REVIEW: Fatal Attraction – A tempting, thought-provoking thriller

Oliver Farnworth and Susie Amy in Fatal Attraction Tour Credit: Tristram Kenton

Venue: Aylesbury Waterside Theatre

Performance Date: 05 April 2022

Reviewer: Jo Neville

Star Rating: ★★★1/2

When Fatal Attraction opened in 1987 it soon became the film everyone was talking about.  The psychological thriller terrified cinema audiences earned multiple Oscar nominations, and took more than $320 million at the box office.  Its exploration of sexual attraction, infidelity, and obsession inspired many films such as Basic Instinct and Sliver.  Released at a time when society lived in fear of promiscuity and AIDS, audiences loved to hate the sexually confident, vengeful, ‘other’ woman played so effectively by Glenn Close. 

Now, more than three decades later, Fatal Attraction is on stage for the first time.  Adapted by James Dearden, who wrote the original Oscar-nominated screenplay, the stage production stays largely true to the original.  As Dearden comments, ‘the theme of the Temptress has resonated through the ages’, and even though society’s views are different now, the premise is still just as gripping.

The play tells the story of married man, Dan Gallagher, who has everything, a happy family, a good job, and a nice home.  However, while his wife is away for the weekend, he has a fling with businesswoman, Alex Forrest.  It soon transpires that all is not well and when he tries to end the affair, her behaviour becomes increasingly threatening and disturbing, spiralling down into a fatal dénouement. 

The acting overall is strong, although, at times, is let down by the New York accents that don’t seem to come naturally.  Louise Redknapp plays the role of Beth Gallagher, the loving wife who has sacrificed her career to be a stay-at-home mum.  Dan is played by Coronation Street’s Oliver Farnworth.  From the outset, they create a strong dynamic of a normal, happily-ish married couple.  Farnworth is convincing as the weak, flawed Dan, who initially cares more about being found out than regretting his infidelity.  Susie Amy as Alex Forrest is at her best when her character is confident and manipulative.  Her rapid descent into mental illness and self-harm makes for uncomfortable and shocking viewing.  John Macaulay is excellent as Jimmy; Dan’s friend and colleague, giving a totally believable portrayal of a laddish man who subtly encourages Dan to give in to temptation.  His role also raises questions about how men view and treat women.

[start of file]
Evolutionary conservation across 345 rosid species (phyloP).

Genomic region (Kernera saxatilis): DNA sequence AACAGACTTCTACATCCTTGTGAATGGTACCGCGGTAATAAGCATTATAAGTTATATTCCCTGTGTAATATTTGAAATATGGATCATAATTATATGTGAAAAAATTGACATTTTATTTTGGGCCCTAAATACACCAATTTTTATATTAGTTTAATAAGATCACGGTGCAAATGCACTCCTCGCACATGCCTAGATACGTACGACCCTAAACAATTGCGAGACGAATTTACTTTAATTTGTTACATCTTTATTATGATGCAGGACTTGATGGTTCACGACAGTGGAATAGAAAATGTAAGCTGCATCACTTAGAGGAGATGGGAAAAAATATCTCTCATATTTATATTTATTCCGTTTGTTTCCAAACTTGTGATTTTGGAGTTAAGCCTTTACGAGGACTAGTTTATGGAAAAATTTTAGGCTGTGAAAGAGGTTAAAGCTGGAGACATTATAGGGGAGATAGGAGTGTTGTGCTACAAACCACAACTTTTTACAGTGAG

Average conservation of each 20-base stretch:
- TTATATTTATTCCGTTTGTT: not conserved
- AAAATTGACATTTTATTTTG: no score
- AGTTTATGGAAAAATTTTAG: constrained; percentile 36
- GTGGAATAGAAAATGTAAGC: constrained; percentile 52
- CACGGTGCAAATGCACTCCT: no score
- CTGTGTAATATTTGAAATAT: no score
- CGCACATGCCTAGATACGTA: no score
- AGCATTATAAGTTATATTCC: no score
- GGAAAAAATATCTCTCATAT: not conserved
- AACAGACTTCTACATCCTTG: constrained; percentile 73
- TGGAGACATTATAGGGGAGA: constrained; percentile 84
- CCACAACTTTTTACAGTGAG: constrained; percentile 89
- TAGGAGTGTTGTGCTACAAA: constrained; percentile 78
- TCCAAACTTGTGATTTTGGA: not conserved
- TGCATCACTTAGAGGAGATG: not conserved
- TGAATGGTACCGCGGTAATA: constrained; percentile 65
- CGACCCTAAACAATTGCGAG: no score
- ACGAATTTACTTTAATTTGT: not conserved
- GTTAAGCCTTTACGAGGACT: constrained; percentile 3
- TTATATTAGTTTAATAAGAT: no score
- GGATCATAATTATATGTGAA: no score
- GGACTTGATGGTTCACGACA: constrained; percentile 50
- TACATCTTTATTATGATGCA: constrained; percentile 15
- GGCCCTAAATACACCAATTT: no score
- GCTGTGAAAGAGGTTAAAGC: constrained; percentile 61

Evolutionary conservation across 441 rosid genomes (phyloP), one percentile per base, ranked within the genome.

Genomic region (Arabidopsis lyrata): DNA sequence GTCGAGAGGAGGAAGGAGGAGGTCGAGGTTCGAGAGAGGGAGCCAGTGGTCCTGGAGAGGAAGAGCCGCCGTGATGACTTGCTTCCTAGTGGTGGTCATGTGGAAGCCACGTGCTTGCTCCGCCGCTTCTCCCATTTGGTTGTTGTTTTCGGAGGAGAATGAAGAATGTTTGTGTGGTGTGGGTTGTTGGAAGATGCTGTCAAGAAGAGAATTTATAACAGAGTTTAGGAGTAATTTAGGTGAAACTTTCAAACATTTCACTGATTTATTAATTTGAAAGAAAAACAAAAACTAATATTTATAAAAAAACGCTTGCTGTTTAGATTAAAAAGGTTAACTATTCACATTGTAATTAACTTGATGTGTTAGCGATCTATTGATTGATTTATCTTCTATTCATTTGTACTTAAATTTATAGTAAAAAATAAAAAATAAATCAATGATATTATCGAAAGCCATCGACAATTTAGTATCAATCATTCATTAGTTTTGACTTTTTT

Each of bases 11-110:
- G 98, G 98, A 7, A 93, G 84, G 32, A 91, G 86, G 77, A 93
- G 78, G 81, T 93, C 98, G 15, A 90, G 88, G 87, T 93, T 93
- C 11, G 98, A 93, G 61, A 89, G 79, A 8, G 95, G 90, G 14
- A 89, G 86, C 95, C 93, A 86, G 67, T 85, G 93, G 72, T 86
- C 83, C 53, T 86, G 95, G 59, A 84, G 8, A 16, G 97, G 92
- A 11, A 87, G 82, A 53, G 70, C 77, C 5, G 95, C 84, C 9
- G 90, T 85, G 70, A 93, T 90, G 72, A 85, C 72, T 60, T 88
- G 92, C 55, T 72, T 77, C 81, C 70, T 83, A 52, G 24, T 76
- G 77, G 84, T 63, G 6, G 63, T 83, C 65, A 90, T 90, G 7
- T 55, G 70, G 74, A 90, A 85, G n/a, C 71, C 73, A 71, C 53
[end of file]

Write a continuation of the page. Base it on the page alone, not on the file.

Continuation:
Morgan Large’s set is simple but very effective. The high, white walls combined with the projections of phone calls help to create the claustrophobic fear that Dan experiences when Alex starts to stalk him.  Figures partially hidden behind screens create the idea that Dan and Beth are constantly being watched.  Projections create the multiple locations needed in this fast-moving play and the characters transition seamlessly between a Manhattan skyline, the trendy Snake Bar, and the much-needed escape of the countryside.  Colour is also used to resonate with the characters’ passion, heat, and the cold light of regret. 

The use of music and sound in the play is very effective, causing several jump scares. The pounding heartbeat that begins the moment Dan makes his fateful choice is excellent.  Music from Madame Butterfly also features in the play, foreshadowing Alex’s fate. 

This play provides a thought-provoking study of betrayal, obsession, and revenge.  Who is to blame and who is the victim? The audience is left with the unsettling thought that a split-second decision can change a life forever.

Runs until 9 April 2022 at Aylesbury Waterside and on tour until 7 May 2022

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